The Message is Coffee

Coffee CupA Lakeland man is man is organizing a boycott of Starbucks. In yesterday’s World Net Daily, Ken Peck objected to a quote he found on a Starbucks cup:

Heaven is totally overrated. It seems boring. Clouds, listening to people play the harp. It should be somewhere you can’t wait to go, like a luxury hotel. Maybe blue skies and soft music were enough to keep people in line in the 17th century, but Heaven has to step it up a bit. They’re basically getting by because they only have to be better than Hell. — Joel Stein, columnist for the Los Angeles Times.

“There’s absolutely no reason to put that out on a cup,” Peck told WND. “From a marketing standpoint, it blows me away. I don’t put a picture of Christ of my business card.” — World Net Daily

Peck mentioned that an informal poll of Christians and others has enlisted the same reaction, “flabbergasted.”

There hasn’t been any local news of the boycott, and WND didn’t mention which coffeehouses Peck plans to frequent instead of the Seattle company.

This isn’t the first time Starbucks and Lakeland, Florida have been in the news.

Just last month, author Georges Yared wrote a piece for AOL-Money & Finance about the differences between Starbucks and Dunkin Donuts. The Story of Ralph and Serge compares the two coffee powerhouses after Yared visited their Lakeland locations.

Long before this brewhaha, local blogger and coffee expert, Vivian of MamaNeedsJava, discussed the role of Starbucks in the local coffee scene.

Photo illustration CC by T-Salon

6 thoughts on “The Message is Coffee

  1. My comments were taken out of context by the writer of the WND story. I would love to say I am leading a national boycott of something, however my comments were meant to promote people to visit their local coffee houses for a better product and a better service. I feel the cups are a poor choice to brand your product when you upset the Christian community. I was shocked that a company would put their brand builder in a cup that could make their product become offensive to a large portion of the American public. Religious and political commentary are not the best choices of topics when it comes with branding a company. Will this ruin Starbucks? Of course not. Will my personal attempt to drive all of my friends and contacts to drink their coffee at Black and Brew on Main street in Lakeland cause a profit loss to that company? Not a chance. I do disagree with commentary that mocks faith in Christ, but the beauty about America is that you can print controversial statements.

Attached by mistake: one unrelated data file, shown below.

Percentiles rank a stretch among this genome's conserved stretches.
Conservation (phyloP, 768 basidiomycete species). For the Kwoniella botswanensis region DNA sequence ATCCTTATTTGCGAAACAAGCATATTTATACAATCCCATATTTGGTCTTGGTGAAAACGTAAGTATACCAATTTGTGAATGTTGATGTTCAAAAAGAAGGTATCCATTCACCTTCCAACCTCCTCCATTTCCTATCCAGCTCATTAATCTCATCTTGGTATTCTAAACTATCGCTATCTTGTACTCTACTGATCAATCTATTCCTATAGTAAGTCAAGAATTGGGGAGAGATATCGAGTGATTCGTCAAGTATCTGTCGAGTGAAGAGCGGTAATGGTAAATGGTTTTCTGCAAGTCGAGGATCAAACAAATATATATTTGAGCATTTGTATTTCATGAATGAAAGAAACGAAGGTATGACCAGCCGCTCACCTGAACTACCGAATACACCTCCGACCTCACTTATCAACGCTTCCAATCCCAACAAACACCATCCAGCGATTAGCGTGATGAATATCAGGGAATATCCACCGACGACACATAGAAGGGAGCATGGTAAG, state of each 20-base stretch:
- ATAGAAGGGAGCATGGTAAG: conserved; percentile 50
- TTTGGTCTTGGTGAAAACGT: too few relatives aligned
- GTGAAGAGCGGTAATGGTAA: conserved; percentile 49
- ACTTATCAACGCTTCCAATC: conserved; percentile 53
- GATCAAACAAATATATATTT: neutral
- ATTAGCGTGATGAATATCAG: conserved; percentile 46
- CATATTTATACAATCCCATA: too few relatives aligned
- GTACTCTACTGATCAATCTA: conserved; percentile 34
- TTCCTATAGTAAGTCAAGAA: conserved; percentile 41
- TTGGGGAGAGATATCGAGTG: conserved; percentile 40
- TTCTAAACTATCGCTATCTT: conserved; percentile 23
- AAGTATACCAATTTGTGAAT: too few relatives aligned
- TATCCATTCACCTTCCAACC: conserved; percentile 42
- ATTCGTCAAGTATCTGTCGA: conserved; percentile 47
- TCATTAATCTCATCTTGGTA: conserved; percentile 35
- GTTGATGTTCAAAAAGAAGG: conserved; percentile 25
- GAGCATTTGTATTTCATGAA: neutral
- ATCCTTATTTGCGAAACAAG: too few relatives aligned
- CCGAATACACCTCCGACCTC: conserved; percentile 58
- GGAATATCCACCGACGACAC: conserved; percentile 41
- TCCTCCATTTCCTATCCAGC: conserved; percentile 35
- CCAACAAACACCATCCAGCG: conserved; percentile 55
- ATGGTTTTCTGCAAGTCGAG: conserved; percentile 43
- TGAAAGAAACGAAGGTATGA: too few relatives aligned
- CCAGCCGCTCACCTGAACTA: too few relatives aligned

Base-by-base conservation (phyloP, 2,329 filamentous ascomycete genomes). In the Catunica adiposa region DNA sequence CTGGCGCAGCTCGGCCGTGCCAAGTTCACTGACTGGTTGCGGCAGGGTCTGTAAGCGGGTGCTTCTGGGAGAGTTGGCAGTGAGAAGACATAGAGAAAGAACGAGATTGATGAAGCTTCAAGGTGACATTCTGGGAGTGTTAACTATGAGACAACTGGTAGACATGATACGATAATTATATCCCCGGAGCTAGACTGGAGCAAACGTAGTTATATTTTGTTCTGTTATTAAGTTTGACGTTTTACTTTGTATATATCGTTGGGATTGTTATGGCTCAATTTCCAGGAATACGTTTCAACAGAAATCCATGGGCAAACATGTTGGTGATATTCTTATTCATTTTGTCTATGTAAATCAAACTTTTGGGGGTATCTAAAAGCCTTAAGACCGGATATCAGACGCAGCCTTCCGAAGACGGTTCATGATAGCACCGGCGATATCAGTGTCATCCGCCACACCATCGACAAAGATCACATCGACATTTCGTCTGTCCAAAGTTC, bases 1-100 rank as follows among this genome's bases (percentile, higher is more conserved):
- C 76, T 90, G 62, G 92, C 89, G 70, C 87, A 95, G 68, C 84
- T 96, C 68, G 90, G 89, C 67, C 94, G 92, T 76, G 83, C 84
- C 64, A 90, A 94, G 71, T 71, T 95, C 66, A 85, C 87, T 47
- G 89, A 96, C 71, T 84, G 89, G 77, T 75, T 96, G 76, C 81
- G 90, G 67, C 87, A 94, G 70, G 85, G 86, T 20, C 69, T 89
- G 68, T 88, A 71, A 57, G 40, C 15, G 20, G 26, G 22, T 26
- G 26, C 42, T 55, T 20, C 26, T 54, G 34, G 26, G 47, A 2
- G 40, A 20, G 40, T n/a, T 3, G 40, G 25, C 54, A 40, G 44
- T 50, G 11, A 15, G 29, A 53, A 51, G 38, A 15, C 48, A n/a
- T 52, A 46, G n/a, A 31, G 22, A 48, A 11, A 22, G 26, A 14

2. My comments were taken out of context by the writer of the WND story. I would love to say I am leading a national boycott of something, however my comments were meant to promote people to visit their local coffee houses for a better product and a better service. I feel the cups are a poor choice to brand your product when you upset the Christian community. I was shocked that a company would put their brand builder in a cup that could make their product become offensive to a large portion of the American public. Religious and political commentary are not the best choices of topics when it comes with branding a company. Will this ruin Starbucks? Of course not. Will my personal attempt to drive all of my friends and contacts to drink their coffee at Black and Brew on Main street in Lakeland cause a profit loss to that company? Not a chance. I do disagree with commentary that mocks faith in Christ, but the beauty about America is that you can print controversial statements.

  3. Thanks for clarifying your comments.

    I completly agree that local coffeehouses are always a better choice. I like knowing the money I spend promotes a local business, rather than some of it moving outside my community.

  4. Thanks for clarifying your comments.

    I completly agree that local coffeehouses are always a better choice. I like knowing the money I spend promotes a local business, rather than some of it moving outside my community.

  5. The purpose of the comments placed on the back of Starbuck’s cups are to create conversation while you drink coffee, which apparently by this forum is serving its purpose. When reading this article it sparked a conversation between my husband and I who are Christian. We took it as a challenge for us as Christians, that are we(not just him and I, but all Christians) only representing heaven as a step up from hell? My opinion is that a local Christian coffeehouse should be available to represent heaven, God and a relationship with God, to give the world the right viewpoint and offset comments like this. Starbuck’s may bring the majority of coffee to this world, but we as Christians can bring Christ, which is more satisfying than any cup of coffee.

  6. The purpose of the comments placed on the back of Starbuck’s cups are to create conversation while you drink coffee, which apparently by this forum is serving its purpose. When reading this article it sparked a conversation between my husband and I who are Christian. We took it as a challenge for us as Christians, that are we(not just him and I, but all Christians) only representing heaven as a step up from hell? My opinion is that a local Christian coffeehouse should be available to represent heaven, God and a relationship with God, to give the world the right viewpoint and offset comments like this. Starbuck’s may bring the majority of coffee to this world, but we as Christians can bring Christ, which is more satisfying than any cup of coffee.

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